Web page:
Last updated: June 2, 2022
REENA ESMAIL Tuttarana for brass quintet
ANDREW STANILAND Allusions for oboe and clarinet
KELLY-MARIE MURPHY Glacial Ablations for oboe and piano
JACOB TER VELDHUIS Garden of Love for oboe and soundtrack
SIMON BOURGET Élégie and Toccata from Trio pour cor, violoncelle et piano, Op. 7
Hailing from Dieppe, New Brunswick, French horn player and composer Simon Bourget has been second horn with Orchestre Métropolitan (OM) since 2017 and principal horn with Orchestre symphonique de l’Estuaire (Rimouski, Québec) since 2016. His career has led him to perform with many notable Canadian ensembles, including Orchestre symphonique de Montréal, Opéra de Montréal, Les Violons du Roy, Sinfonia Nova Scotia, the Katcor horn quartet, and the baroque orchestra Ensemble Caprice, among many others. He holds degrees from the University of Moncton, McGill University, and Université de Montréal. Bourget began composing from a young age; among his recently completed works include a horn concerto for his OM colleague Louis-Philippe Marsolais, and a Trio for horn, cello, and piano—two movements of which you’ll hear tonight. Élégie was originally commissioned by Ottawa Chamberfest and was premiered in August 2021. The complete Trio will have its first performance in October 2022.
Bourget shares the following description for his Trio:
The Trio for Horn, Cello and Piano, known as the “Pathétique,” uses musical language inspired by the composers of the first half of the 20th century. Polytonality, dissonance, syncopated and uneven rhythms, sudden mood changes—these are all writing techniques of which I am particularly fond, and that open up an aestheticism that I like to describe as Machiavellian. As a professional musician by training, I’m drawn to an instrumental writing style that is as idiomatic as it is effective. It’s important to me that each part can be played with natural ease.
The first movement, Élégie, whose variable form has a plaintive tone, is in sonata form. The lyrical theme of the exposition is introduced by the cello, then reintroduced by the horn in the recapitulation. The development is more mysterious and uncertain, with a lighter theme. The end of this movement hints at a rather dream-like motif that will be picked up in the trio’s third and fourth movements.
The second movement, Toccata, is a free-form movement characterized by brilliant figures, virtuosity and rhythmic energy. The theme, which recurs quite often, becomes more and more impetuous, with an increasingly powerful sound due mainly to the nature of the horn.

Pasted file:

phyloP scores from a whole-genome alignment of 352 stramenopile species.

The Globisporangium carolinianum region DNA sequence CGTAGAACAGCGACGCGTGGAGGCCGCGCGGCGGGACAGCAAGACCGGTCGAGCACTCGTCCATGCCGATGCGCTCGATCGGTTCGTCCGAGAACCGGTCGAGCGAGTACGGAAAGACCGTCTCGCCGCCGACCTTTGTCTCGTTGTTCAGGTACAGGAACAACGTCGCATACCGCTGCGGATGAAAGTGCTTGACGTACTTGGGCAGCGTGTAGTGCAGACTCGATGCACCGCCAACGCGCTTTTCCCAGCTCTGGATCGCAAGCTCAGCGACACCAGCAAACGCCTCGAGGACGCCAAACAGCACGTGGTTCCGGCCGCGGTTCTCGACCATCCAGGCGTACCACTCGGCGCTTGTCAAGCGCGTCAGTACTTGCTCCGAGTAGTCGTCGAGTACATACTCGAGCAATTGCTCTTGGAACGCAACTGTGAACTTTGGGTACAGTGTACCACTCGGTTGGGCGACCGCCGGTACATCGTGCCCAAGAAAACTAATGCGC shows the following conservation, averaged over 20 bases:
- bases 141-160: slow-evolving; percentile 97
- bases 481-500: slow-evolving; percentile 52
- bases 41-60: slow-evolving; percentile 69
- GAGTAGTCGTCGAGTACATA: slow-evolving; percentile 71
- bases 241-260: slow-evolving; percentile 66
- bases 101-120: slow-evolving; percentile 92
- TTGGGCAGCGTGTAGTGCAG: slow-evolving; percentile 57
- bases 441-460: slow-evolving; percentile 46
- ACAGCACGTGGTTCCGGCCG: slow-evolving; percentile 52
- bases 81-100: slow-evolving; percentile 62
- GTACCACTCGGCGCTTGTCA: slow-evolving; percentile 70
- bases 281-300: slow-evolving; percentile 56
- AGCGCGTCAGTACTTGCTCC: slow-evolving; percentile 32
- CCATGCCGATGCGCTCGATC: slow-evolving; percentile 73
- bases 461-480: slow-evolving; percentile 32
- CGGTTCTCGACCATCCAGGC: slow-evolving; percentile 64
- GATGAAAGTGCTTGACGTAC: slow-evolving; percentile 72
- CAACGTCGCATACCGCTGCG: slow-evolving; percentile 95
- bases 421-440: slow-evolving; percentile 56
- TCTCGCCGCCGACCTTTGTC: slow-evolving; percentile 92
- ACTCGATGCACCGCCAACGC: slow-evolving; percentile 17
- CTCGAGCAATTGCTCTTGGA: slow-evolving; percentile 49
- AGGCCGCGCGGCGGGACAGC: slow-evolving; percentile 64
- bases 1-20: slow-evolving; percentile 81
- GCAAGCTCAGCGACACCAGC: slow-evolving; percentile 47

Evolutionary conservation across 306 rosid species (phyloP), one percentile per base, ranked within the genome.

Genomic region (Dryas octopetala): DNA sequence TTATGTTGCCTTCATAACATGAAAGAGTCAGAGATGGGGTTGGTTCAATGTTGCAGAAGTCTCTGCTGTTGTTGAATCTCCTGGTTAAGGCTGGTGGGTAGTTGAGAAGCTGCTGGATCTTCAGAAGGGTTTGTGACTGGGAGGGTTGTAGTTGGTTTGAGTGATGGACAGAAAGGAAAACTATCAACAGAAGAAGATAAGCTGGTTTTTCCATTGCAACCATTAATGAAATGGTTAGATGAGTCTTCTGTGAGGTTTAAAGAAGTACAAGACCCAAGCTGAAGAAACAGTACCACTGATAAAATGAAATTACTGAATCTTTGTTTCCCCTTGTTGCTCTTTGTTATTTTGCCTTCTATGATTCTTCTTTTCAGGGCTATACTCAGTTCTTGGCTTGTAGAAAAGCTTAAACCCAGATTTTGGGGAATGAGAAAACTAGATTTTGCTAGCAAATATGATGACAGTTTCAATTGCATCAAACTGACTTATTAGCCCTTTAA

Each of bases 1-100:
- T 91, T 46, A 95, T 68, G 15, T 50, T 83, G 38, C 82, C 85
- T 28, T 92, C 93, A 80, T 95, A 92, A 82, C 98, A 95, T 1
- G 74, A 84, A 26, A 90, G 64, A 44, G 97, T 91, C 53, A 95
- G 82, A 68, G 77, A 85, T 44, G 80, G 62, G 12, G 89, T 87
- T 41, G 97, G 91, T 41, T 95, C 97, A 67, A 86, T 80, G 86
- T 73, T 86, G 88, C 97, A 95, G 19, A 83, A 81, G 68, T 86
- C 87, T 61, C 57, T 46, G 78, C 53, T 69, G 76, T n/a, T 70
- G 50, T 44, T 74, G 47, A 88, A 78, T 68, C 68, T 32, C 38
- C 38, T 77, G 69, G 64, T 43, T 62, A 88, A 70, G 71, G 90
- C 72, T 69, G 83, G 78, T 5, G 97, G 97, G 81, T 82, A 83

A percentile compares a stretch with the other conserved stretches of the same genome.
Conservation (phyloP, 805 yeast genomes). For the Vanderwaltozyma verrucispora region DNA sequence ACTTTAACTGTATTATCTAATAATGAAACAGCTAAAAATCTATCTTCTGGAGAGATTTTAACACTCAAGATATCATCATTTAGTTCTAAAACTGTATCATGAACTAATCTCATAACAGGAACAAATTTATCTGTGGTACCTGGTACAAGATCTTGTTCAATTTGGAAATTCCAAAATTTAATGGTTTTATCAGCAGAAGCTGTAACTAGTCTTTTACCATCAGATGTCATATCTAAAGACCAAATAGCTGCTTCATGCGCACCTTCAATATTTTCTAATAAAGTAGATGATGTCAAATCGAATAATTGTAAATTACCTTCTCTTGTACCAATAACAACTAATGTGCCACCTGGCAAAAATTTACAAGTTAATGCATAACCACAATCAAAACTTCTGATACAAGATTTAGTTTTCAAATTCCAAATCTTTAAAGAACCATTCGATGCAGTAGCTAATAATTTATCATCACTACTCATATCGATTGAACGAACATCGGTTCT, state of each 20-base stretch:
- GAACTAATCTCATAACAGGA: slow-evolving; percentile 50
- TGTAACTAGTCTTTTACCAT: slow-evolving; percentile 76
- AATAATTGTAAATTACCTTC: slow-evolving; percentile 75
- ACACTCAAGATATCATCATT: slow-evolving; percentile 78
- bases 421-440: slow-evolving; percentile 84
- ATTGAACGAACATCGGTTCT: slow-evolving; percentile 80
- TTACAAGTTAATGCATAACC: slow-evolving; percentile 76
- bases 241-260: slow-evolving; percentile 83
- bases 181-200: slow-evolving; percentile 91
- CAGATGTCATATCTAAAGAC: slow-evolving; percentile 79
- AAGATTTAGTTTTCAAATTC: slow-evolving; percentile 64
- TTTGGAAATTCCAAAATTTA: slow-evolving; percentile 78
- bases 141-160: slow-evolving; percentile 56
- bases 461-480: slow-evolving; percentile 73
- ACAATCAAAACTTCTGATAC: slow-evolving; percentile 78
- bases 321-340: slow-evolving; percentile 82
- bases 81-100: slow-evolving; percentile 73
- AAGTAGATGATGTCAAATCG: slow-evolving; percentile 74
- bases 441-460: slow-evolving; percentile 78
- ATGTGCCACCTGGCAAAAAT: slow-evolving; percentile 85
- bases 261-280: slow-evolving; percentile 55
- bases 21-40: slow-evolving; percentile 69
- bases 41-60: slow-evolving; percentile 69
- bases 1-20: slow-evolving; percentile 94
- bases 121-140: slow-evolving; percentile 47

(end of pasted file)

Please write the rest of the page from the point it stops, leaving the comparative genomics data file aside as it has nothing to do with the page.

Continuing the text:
Principal Horn with the National Arts Centre Orchestra since 2002, Lawrence Vine has also served as Principal Horn with the Calgary Philharmonic Orchestra, the Winnipeg Symphony Orchestra, and the Manitoba Chamber Orchestra.
A much sought-after chamber musician, Lawrence has performed with Andrew Dawes, Lynn Harrell, Joseph Kalichstein, Anton Kuerti, Malcolm Lowe, Menahem Pressler, Pascal Rogé, David Schifrin, Joseph Silverstein, and Pinchas Zukerman. He regularly performs at home and on tour with the National Arts Centre Wind Quintet, a highly acclaimed ensemble that has recorded for the Naxos label.
As a soloist, he has appeared with the National Arts Centre Orchestra, the Winnipeg Symphony Orchestra, the Manitoba Chamber Orchestra, and Ottawa’s Thirteen Strings Chamber Orchestra. His festival credits include the Santa Fe Chamber Music Festival, the Banff Centre for Fine Arts, Cleveland’s Kent/Blossom Music, the Ottawa International Chamber Music Festival and Ottawa's Music and Beyond Festival.
An active teacher and clinician, Lawrence is proud to teach the horn studio at the University of Ottawa's School of Music. He previously taught at the University of Manitoba, and has presented masterclasses at the Manhattan School of Music, Baltimore’s Peabody Conservatory, Chicago’s Roosevelt University, Toronto’s Royal Conservatory of Music, Wilfrid Laurier University, and the Universities of Colorado, Toronto, British Columbia, Calgary and Victoria. He also serves on the faculty of the NAC Summer Music Institute.
The Toronto Globe and Mail has praised his “fine, burnished playing”; the Winnipeg Free Press commended his “delicate phrasing, rounded tone, and sense of poise”; the Ottawa Citizen enthused that his “playing was assured, and his clear sound was remarkably subtle”; and the Montreal Gazette described his playing as “radiant”.